walter witschey_AD_13
Longwood University professor Walter Witschey, in front of a silkscreen showing dates in the Maya Long Count and Tzolk'in calendars. Andrea Dailey/Longwood University

Both Maya scholars and NASA astrobiologists are in agreement: The world will not end on December 21.

Friday is thought to be the day that the Long Count calendar used by the Maya turns over from to, marking 13 b'ak'tuns -- with each b'ak'tun representing 144,000 days -- since the creation of the Earth in Maya theology. The calendar is based largely on increments of 20: twenty days is called a 'winal' or 'uinal'; eighteen winals adds up to one 'tun'; twenty tuns are in one 'k'atun'; and twenty k'atuns add up to one b'ak'tun.

Walter Witschey, an anthropologist at Longwood University in Virginia, points out that in all the Maya carvings and paintings discovered so far, the upcoming calendar turnover is only mentioned twice, and it's not connected with any apocalypse. One carving found in Guatemala, in the remains of an ancient city, refers to the date to emphasize how important and grand a certain Maya king was.

“The best analogy to a modern translation would be something like: 'Our leader, George Washington, is so important that we will still be talking about him in the year 3,000,'” Witschey said in a phone interview.

Another important thing to remember, Witschey says, is that matching the Maya calendar to our own is not a simple task. Unlike the Gregorian calendar, the Maya did not seem to use leap days to account for Earth's orbit, which is slightly longer than 365 days. As a result, the end of the current Long Count cycle could correspond with December 21, but it could also actually happen on December 23 or 24, according to Witschey.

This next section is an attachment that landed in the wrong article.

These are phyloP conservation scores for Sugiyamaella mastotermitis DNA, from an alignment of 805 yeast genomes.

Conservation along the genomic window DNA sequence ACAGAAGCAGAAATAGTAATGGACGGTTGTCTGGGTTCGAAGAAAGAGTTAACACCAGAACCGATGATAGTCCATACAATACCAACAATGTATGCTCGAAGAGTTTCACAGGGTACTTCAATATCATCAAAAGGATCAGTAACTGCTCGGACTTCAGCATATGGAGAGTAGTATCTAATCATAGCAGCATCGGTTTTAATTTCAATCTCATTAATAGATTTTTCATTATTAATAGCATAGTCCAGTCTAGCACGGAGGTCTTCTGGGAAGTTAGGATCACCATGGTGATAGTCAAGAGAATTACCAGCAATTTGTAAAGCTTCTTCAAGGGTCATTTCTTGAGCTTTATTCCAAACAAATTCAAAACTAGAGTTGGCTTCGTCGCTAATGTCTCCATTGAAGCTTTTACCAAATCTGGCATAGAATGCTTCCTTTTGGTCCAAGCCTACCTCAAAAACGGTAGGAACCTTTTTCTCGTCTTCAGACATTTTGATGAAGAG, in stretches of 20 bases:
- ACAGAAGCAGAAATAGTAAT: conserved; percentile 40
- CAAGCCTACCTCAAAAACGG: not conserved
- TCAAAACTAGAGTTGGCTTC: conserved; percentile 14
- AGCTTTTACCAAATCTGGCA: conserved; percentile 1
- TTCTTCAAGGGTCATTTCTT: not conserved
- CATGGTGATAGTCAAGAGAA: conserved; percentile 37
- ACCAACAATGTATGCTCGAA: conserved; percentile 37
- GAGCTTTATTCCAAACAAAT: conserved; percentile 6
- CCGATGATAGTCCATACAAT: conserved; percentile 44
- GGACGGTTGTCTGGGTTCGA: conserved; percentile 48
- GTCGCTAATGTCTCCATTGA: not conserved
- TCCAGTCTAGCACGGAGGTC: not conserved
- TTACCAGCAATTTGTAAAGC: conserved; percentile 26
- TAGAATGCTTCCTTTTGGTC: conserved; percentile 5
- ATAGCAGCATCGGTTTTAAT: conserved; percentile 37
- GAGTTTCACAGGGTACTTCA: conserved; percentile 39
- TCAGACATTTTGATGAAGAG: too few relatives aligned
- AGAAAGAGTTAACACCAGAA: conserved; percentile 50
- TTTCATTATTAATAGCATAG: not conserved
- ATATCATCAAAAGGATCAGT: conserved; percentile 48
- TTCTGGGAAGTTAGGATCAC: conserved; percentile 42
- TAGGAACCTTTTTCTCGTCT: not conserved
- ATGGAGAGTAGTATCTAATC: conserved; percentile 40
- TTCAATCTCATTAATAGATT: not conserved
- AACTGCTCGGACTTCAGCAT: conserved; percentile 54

Variants of the Long Count calendar also make references to even longer units of time, corresponding to millions of years. This suggests that the Maya and other Mesoamerican societies were expecting the world to go on for much longer than the current b'ak'tun changeover.

Though the Maya didn't seem to think the world was going to end in the current cycle, they were fascinated by portentous dates, just as we are today. In Tik'al, one of the larger Maya cities, there's evidence of a celebration for when the calendar rolled over to and other dates ending in zeroes. The Maya set up a structure with palatial rooms, pyramids and shrines that took up an area of about half a football field, Witschey says.

Witschey expects that the Long Count changeover won't bring anything out of the ordinary; he plans on having a normal Christmas.

Meanwhile, NASA astrobiologist David Morrison has posted more than 400 answers to questions about the possibility of a world-ending event on December 21. Rumors about how the Earth will be destroyed are wide-ranging -- a rogue planet, asteroid or comet crashing into the Earth, a planetary alignment that will plunge all of humanity into another dimension, or a supposed "photon belt" that will plunge the Earth into darkness for three days.

All of these rumors are completely false -- if there were any kind of celestial object about to smack into our planet, not only would NASA have already picked up on it, it would be visible in the sky by now. The planets of our solar system are not aligning in 2012, or at any point over the next few years (in December, the Earth and our sun will be aligned with the center of the Milky Way in the constellation Sagittarius, but this happens every year). There is no such thing as a "photon belt," and it's unclear exactly how one could use such a belt to turn off the sun.

Basically, December 21 will be a day like any other.

“As we get closer to this date, the world of the doomsday believers keeps getting weirder. I will be glad when this is over!” Morrison wrote on December 11.

Big dates like this tend to attract the self-proclaimed doomsayers and profit-takers, Witschey says. This latest supposed apocalypse isn't exactly the first time a bunch of zeroes have sparked doomsday fears.

“We all went a little nutso at the year 2000,” he says.